BARROW -- For dog musher John Tidwell III, history is found in the creaks and groans of his hand-built basket sled.
The sounds are barely audible as he mushes, like whispers from the men who went before him.
Like his eager lead dog straining at the line, Tidwell is antsy to tell the stories of those early mushers.
''Well, back in the old days,'' he often says.
He said it again recently while working on his newest sled, a 14-foot throwback to the long sleds of old, and another story was off and running.
As he clamped together pieces of hickory, he said that men would mush hundreds of miles across northern Alaska hauling 2,000 pounds of mail.
One of those mushers carried an extra weight for a while then ended up marrying the package, Tidwell said. Jacob Kignak and his wife, Betty, still live in Atqasuk.
Happy to tell stories, Tidwell is just as ecstatic to hear them.
''I take people mushing who have lived here all their lives but have never been mushing,'' he said.
''They say, 'My grandfather used to do this.'
''I think they feel something deep within them awaken with living this tradition.''
A correctional officer at the police department, Tidwell often takes Barrow newcomers out on his sled.
After dreaming of mushing when he was a boy growing up in Seattle, he started a mushing tour business in 1994 with a North Slope Borough small business loan.
Begun with his father, who has since been injured and now operates a vehicle-based tour operation, the business provides Outsiders with a closer look at the area around the nation's northernmost community.
''Many people don't realize that Barrow only looks flat, but it really isn't. There are folds and contours and little river valleys, and I show people that,'' he said.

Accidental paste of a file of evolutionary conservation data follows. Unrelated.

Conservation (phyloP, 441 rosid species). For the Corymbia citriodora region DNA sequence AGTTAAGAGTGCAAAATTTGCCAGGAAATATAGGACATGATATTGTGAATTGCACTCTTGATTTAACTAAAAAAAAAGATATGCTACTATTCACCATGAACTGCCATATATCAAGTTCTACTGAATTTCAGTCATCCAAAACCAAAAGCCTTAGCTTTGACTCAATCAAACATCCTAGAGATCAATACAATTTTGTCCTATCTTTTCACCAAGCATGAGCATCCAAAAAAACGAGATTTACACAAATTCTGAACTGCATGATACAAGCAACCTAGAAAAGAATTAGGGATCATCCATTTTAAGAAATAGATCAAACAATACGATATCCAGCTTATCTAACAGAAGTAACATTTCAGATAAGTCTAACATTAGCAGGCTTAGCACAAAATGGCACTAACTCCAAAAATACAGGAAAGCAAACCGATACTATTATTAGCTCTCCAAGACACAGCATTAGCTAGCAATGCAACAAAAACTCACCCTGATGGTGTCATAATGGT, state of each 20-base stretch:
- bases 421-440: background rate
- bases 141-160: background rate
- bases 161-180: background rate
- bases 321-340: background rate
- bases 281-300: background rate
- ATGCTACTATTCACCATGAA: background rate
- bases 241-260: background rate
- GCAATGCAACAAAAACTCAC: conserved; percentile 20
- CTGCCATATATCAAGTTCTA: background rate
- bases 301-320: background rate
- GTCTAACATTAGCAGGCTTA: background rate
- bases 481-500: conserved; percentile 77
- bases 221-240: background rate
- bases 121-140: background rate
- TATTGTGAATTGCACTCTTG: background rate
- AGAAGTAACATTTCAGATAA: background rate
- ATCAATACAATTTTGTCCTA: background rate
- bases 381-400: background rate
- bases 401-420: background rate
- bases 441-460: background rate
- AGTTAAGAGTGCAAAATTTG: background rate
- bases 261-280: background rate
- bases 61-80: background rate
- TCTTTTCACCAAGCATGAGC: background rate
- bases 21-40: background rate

According to Tidwell, his clients ''learn that they can truly learn to love the land.''
He has discovered that the land and the sea ice have a purity so deep that he can barely express it. It's a world so silent, he said, ''You can literally hear the bark of a fox.''
It's a world where icebergs are the size of huge office buildings, and where everything -- dogs, clients' faces, the snow -- can be tinted blue when sunlight goes through a nearby ice ridge.
It is also a world that helps him cope with work-related stresses.
''It is more gorgeous than words can describe,'' he said.
And yet he tries anyway. He described how he uses the stars and the northern lights as nighttime guides, and how he communicates with the land in a way that isn't possible with mechanized transport.
But as he verbalized the way wavy fields of multi-year sea ice look when they meet the smooth expanses of new ice, his voice trailed away as if he was remembering the scene.
Then a story interrupted his recollection.
Back in the old days, he said, subsistence users tried to find that wavy ice for the fresh drinking water it provides.
And another story is trotting off because for Tidwell, it's hard to separate the ice, the land, and mushing from the history and dreams they hold.
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